A visit to Lauren and Joe Grimm’s Gowanus apartment confirms their penchant for experimentation and reveals the philosophy of Grimm Artisanal Ales. An assemblage of fermenting carboys, including four different versions of a stout, covers their countertop, and boxes of bottled prototypes, each labeled with a different symbol to denote name and batch, appear to outnumber furniture.
The couple, which started the venture in July, has developed a hardcore devotion to fermentation. They began homebrewing in 2006, inspired by Sandor Katz’s book Wild Fermentation, tinkering with kombucha, kvass and “anything we could throw organic blueberries in to propagate the wild yeast from their skins,” says Lauren.
An introduction to lambics and saisons during a visit to Belgium, however, shifted their focus to beer. The complexity of Brasserie Cantillon and Brasserie d’Orval also intensified their adoration of yeast.
“We were amazed at these flavorful and complex beers that had very few ingredients,” says Joe. “We believe that yeast, not malt or hops, is a beer’s primary ingredient. We’d taste beers and say, ‘This only has pilsner malt, but why does it taste like peaches?’”
As both attended the Art Institute of Chicago, their Belgian-influenced exploration flourished. They brewed saisons with ginger, cherry bark, lemon peel and elderflowers and served them at friends’ art exhibitions. After graduating and relocating to Brooklyn in 2010, however, their attempt to open a brewery quickly stalled.
“There was basically no way to get a loan with no sales record,” says Lauren.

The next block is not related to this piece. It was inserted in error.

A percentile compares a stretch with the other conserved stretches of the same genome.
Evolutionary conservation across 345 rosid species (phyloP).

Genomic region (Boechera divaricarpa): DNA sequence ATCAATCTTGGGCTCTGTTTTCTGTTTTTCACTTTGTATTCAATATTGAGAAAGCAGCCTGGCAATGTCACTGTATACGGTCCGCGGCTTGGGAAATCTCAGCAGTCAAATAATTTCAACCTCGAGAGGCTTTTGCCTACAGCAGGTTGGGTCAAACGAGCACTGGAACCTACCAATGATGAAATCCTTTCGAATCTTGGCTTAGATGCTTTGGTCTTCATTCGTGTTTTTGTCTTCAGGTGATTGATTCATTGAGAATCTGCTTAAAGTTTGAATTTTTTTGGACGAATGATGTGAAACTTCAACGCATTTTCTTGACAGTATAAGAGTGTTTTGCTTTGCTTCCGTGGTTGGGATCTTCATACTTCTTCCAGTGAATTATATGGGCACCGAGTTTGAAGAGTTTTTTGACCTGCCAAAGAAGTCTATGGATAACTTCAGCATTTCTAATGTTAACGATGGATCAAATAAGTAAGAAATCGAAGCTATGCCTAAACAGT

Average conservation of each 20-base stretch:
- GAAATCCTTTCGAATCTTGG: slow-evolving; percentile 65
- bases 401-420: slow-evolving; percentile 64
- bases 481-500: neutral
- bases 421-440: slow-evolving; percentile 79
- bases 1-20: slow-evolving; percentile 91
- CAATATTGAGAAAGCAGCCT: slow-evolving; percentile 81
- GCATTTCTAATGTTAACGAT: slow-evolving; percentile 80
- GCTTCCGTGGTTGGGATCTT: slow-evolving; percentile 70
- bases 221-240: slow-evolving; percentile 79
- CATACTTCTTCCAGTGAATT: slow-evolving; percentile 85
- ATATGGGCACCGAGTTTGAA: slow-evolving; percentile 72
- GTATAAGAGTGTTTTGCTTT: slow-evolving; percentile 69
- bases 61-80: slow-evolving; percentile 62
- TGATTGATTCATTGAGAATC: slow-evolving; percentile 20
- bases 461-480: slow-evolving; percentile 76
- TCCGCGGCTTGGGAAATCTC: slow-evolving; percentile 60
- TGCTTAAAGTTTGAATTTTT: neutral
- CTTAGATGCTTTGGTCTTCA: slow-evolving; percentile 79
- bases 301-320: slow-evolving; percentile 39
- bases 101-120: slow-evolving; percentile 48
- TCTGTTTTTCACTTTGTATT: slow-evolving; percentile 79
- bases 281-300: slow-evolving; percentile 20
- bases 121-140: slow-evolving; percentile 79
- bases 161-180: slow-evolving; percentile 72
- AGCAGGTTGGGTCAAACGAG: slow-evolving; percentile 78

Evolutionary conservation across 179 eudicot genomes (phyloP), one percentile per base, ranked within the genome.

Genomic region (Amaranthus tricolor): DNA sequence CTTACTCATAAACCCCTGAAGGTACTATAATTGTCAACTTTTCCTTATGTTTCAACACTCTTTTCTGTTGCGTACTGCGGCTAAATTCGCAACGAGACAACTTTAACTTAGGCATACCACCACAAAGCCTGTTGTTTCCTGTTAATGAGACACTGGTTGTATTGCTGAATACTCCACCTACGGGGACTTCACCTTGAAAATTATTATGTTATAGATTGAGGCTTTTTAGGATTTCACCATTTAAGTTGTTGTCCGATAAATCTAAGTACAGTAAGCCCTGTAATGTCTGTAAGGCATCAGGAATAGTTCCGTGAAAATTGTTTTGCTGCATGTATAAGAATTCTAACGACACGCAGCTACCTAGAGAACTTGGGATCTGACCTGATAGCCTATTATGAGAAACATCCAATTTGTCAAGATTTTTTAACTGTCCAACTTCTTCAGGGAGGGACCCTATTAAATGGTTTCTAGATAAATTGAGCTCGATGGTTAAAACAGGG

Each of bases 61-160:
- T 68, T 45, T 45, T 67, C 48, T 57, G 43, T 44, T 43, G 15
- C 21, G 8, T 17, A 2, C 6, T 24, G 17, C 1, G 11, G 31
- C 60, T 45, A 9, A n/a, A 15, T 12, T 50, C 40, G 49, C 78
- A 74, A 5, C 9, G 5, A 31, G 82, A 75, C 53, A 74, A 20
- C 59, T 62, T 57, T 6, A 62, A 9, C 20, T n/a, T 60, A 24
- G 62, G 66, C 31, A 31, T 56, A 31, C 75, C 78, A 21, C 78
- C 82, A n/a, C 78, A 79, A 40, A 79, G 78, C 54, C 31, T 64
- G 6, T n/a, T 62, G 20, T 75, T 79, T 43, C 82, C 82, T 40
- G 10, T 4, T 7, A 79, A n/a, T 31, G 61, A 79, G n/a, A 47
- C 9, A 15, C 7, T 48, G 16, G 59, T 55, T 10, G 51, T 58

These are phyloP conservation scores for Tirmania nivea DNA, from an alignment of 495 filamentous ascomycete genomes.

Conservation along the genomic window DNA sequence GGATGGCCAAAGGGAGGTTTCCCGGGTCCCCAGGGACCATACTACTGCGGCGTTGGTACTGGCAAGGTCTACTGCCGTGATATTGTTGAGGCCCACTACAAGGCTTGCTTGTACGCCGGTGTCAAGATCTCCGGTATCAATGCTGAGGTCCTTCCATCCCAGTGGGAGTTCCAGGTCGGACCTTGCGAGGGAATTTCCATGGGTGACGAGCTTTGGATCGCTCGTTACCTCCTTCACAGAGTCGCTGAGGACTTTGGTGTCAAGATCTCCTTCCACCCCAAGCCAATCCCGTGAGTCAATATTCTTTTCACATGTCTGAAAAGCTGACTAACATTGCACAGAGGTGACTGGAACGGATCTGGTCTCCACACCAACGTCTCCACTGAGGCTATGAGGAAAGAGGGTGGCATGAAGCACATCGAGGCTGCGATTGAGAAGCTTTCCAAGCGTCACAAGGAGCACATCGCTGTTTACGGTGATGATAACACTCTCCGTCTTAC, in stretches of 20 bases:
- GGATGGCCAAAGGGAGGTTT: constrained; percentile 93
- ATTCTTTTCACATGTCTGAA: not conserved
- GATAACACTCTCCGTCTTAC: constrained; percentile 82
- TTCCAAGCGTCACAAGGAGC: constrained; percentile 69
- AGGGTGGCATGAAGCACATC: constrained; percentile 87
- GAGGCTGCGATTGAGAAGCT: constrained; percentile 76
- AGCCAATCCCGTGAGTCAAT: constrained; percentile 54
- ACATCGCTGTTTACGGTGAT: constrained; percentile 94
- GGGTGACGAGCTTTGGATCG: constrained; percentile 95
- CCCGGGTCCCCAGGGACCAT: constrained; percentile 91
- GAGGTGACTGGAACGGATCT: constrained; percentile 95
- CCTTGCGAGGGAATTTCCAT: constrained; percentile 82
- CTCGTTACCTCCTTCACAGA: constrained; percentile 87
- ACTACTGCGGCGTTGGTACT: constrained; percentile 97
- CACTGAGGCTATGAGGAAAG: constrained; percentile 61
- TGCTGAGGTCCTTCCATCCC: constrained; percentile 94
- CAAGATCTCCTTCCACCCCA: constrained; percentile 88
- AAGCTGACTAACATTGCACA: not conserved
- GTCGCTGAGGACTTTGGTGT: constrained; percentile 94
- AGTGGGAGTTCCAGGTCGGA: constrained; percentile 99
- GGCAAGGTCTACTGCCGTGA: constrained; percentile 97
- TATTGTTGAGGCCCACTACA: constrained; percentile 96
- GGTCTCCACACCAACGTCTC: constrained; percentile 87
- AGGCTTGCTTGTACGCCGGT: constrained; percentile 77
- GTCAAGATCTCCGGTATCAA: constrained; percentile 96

The solution was a wholesaler permit, enabling them to lease space and beer-make at other breweries. An absence of address may seem restricting, but with no commitment to property or schedule “the creative options are infinite,” says Joe. The nomadic alternative was birthed with a one-day June visit to Paper City Brewing Co. in Holyoke, Massachusetts, to create From the Hip, a Belgian-style ale with rose hips.
“If we had a physical brewery, the main focus would be brewing to pay the bills,” says Joe. “This allows us to play around and make what we want, when we want. Each beer is a statement.”
Grimm’s statement is a new single-batch release every six weeks, often featuring local ingredients. Bees in the Trappe, a bière de miel brewed with wildflower honey from Tremblay Apiaries, was released in September, and Going Awry, an abbey-style ale brewed with rye malt from the Finger Lakes, followed in October. The use of honey purchased at a Brooklyn farmers market or grain malted at Valley Malt, only 20 miles from Paper City, “thickens the plot of what ‘local’ means,” says Lauren. It also “allows us to combine our experiences as New Yorkers and gypsy brewers in our beers.”
While they will create one batch of With Love From Grimm, a Belgian-style tripel brewed with rose petals, at Paper City in January, future hosts are undecided. A facility for barrel-aging and wild fermentation is also slated for 2014, but again, the location is undetermined. Grimm has demonstrated, however, that ideology, not geography, is foremost.
“This is about the idea of doing something different,” says Joe. “Emphasizing innovation and a lack of a fixed address, we want to explore alternate possibilities for how a brewery can operate.”